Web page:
(CNN) — More than 2 million of Ellume’s at-home Covid-19 tests have been recalled by the company due to “higher-than-acceptable” false positives.
Ellume first announced a voluntary recall of some of its rapid antigen tests in October due to an increased chance of false positives. More than 2 million tests are now included in the recall, the US Food and Drug Administration said Wednesday.READ MORE: Several First Responders Injured Following Intentional Fire, Explosion At Baltimore County Nail Spa
This recall has been identified by the FDA as a Class I recall, “the most serious type of recall,” as “use of these tests may cause serious adverse health consequences or death.” The FDA said false positives could lead to a delayed diagnosis or treatment of the actual cause of a person’s illness; receiving unnecessary Covid-19 treatment which may have side effects; and disregard for precautions against Covid-19, including vaccination.
The FDA says that there have been 35 reports of false positives, and no reported deaths. The reliability of negative test results is not affected, the agency said.
Tests manufactured February 24 to August 11 and distributed April 13 to August 26 are included in the recall.READ MORE: Jewish Community Center Reacts To Bomb Threat, Anti-Semitic Email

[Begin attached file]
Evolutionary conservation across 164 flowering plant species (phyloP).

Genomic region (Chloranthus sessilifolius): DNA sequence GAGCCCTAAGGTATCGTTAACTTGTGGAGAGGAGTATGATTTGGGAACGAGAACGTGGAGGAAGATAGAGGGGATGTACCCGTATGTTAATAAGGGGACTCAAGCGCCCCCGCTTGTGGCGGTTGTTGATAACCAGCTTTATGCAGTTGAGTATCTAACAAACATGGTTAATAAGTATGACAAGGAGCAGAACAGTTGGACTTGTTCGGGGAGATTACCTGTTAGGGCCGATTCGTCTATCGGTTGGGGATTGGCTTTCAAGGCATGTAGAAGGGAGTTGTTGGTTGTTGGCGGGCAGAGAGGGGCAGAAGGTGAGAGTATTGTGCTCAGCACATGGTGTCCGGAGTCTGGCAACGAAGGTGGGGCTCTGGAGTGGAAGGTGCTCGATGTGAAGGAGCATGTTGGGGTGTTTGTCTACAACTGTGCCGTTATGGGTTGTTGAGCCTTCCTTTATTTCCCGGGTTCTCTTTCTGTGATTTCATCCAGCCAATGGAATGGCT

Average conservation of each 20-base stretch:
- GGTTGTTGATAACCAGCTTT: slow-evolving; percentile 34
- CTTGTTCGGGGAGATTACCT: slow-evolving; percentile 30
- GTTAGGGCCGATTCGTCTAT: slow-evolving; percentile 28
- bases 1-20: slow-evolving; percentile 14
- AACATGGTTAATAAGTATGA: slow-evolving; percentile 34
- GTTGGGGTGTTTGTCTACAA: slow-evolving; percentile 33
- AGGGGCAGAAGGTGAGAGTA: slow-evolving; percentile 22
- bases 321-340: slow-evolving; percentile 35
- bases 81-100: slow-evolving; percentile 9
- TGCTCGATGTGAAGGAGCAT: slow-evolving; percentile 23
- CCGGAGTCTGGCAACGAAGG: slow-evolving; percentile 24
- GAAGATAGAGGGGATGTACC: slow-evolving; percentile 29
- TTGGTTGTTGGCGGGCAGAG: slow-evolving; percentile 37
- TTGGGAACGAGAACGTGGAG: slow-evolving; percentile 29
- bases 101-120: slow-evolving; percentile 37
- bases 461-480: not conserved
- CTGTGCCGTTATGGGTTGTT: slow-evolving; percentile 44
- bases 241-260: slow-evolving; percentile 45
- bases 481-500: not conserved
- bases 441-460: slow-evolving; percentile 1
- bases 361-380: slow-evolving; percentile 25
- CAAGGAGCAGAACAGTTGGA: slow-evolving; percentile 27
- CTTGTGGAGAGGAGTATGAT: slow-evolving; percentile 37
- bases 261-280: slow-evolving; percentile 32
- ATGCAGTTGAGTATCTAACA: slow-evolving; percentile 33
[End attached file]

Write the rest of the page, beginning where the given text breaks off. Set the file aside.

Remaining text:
“The FDA is continuing to work with Ellume to assess the company’s corrective actions, such as additional manufacturing checks and other corrective steps, to address the reason for the manufacturing issue, and to help ensure that it is resolved and will not recur,” the agency said Wednesday.
Ellume is asking that affected products be removed from shelves and not sold; it advises those who have receive a positive result with one of their tests to have a follow up test to confirm their diagnosis.
In February, the Biden administration announced a $231.8 million award for Ellume USA for production of its at-home tests for the US.
But demand for home tests has remained high and supply limited. This fall, the Biden administration announced billions more dollars to help make more tests available.MORE NEWS: Combating Hate And Domestic Terrorism In Maryland In Wake Of Buffalo Massacre
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